The upcoming earnings season could also shed light on some other important developments across specific companies that have long been in the pipeline. As such, market observers will be on the look-out for any further progress on the execution of each company’s business plan apart from analysing the actual financial performance and key financial metrics. Companies listed on the MSE must emulate their foreign counterparts and provide ongoing detailed updates at each opportunity when such communications to the market take place.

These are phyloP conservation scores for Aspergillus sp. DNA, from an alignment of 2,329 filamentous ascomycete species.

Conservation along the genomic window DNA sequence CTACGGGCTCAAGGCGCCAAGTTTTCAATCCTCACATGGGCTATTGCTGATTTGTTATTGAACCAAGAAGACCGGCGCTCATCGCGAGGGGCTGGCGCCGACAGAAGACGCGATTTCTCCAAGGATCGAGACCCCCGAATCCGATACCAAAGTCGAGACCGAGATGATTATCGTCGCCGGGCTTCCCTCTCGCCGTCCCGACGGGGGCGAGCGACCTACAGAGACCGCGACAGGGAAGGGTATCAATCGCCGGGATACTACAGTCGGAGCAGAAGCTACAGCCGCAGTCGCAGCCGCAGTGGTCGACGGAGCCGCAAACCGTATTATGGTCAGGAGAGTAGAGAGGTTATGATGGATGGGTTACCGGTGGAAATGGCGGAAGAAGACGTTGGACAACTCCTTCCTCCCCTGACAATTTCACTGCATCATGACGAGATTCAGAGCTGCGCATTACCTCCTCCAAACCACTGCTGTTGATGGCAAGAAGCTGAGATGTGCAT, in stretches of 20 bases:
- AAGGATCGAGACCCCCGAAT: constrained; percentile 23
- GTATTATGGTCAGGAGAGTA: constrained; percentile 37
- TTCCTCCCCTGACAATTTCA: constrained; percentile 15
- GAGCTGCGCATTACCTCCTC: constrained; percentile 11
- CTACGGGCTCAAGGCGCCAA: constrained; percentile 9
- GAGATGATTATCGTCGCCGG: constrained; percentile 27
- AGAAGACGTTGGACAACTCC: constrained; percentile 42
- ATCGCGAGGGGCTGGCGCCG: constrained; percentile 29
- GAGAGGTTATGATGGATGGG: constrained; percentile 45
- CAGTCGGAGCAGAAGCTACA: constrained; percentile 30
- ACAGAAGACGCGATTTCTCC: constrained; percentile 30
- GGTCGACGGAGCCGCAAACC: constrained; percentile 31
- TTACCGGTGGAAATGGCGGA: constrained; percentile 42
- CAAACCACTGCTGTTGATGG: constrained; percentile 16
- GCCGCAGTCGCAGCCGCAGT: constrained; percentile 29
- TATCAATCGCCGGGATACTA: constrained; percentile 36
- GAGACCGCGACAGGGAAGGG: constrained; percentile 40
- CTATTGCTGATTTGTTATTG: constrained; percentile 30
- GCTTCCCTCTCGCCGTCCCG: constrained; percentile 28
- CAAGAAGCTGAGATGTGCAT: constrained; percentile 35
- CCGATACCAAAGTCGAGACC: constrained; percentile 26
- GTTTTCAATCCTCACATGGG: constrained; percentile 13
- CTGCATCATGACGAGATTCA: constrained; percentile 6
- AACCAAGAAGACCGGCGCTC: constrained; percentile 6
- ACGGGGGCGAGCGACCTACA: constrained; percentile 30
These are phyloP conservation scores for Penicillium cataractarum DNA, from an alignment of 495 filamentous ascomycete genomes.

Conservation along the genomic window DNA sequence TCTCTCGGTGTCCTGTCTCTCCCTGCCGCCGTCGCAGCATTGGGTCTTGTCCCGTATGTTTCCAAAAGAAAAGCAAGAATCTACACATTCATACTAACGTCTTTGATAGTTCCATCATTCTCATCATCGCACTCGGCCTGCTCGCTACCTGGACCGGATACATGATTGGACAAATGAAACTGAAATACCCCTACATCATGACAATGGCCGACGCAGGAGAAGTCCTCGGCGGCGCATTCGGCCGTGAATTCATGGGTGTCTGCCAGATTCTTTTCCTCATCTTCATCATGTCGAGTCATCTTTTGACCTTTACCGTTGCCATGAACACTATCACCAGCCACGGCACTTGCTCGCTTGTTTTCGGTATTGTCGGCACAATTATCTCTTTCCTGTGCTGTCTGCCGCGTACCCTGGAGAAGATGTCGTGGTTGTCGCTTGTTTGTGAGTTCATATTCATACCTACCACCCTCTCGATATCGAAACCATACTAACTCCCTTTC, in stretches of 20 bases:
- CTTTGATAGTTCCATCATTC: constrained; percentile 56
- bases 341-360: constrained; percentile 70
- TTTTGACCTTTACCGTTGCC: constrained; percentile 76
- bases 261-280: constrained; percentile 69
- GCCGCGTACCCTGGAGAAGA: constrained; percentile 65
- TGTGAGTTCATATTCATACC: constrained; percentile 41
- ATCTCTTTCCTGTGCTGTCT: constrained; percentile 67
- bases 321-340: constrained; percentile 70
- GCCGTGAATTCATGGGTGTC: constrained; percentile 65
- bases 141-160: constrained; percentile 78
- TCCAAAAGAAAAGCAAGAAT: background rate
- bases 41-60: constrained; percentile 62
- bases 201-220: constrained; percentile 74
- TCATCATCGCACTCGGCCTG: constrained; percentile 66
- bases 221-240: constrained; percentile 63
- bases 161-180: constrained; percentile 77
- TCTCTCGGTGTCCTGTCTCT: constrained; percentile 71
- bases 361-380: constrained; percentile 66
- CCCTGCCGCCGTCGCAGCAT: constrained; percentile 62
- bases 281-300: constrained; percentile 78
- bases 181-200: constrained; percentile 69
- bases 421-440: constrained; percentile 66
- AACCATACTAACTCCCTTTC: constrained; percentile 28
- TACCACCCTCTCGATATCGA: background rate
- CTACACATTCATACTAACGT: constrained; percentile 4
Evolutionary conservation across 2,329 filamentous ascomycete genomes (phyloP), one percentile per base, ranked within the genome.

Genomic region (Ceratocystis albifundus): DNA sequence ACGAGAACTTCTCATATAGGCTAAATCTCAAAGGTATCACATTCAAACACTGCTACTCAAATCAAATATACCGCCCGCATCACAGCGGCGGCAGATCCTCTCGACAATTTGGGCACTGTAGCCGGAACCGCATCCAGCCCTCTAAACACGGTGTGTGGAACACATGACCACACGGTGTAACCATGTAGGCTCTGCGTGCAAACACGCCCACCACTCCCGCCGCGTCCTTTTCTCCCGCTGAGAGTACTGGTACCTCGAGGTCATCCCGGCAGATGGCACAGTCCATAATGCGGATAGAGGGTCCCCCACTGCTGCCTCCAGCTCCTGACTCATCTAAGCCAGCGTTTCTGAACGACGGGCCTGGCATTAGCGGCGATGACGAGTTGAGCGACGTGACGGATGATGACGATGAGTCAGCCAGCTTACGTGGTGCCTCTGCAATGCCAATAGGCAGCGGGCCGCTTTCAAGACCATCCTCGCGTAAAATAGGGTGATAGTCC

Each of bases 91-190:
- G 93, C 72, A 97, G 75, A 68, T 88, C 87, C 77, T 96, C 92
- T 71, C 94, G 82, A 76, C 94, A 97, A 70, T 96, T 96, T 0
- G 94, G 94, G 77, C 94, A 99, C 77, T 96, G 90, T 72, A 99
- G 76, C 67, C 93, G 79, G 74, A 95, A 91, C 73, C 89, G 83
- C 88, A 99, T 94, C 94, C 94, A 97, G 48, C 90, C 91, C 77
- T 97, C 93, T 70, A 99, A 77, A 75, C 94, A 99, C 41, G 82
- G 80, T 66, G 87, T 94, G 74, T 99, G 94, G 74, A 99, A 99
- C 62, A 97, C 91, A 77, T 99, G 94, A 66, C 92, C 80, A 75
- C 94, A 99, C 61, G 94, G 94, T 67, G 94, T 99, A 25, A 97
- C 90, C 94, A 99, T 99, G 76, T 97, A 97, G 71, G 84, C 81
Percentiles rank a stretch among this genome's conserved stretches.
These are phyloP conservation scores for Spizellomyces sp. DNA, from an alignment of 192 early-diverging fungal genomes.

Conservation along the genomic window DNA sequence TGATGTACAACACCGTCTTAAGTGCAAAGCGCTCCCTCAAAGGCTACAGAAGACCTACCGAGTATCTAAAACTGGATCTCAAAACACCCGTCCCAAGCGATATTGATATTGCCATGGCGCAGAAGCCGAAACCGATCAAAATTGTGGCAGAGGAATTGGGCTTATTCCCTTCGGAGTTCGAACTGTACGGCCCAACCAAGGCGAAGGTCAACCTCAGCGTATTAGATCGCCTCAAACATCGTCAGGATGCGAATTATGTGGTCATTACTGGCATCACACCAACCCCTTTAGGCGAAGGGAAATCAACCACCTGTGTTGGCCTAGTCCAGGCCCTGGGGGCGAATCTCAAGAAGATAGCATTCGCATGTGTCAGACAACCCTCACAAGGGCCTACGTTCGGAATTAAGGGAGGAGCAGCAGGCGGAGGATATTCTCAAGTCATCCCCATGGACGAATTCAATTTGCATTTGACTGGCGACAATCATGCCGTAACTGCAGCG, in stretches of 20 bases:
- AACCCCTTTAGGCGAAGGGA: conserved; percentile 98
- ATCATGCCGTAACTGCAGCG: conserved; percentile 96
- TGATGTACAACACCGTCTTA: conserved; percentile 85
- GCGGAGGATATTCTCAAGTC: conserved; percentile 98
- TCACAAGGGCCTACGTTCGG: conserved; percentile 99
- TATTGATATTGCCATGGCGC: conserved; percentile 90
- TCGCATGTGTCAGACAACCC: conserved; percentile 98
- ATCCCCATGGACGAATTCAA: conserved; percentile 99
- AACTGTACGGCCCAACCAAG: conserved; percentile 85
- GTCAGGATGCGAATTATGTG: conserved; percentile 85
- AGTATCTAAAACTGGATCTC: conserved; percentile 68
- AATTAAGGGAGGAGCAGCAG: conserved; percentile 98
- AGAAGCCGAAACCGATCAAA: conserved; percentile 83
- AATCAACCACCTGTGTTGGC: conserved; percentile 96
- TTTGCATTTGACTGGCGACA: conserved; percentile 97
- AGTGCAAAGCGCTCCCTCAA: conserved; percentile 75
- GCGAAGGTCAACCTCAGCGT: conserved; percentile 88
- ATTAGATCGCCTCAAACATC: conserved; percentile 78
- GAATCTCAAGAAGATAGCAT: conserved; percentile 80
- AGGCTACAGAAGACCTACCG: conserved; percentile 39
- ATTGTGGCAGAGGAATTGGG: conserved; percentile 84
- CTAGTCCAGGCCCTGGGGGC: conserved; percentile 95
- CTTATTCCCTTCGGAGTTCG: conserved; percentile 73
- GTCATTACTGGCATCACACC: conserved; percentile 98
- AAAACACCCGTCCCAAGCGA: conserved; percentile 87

Investor sentiment across the Maltese capital market remains very fragile indeed and this is evident from the weak trading activity in most equities listed on the MSE despite evident progress across some companies of strong financial performances and dividend distributions. Concrete details on company-specific developments including specific corporate actions being undertaken to unlock shareholder value, similar to what takes place very often overseas, could possibly be the only catalysts that could revive enthusiasm for Maltese equities in the near term.

Read more of Mr Rizzo’s insights at Rizzo Farrugia (Stockbrokers).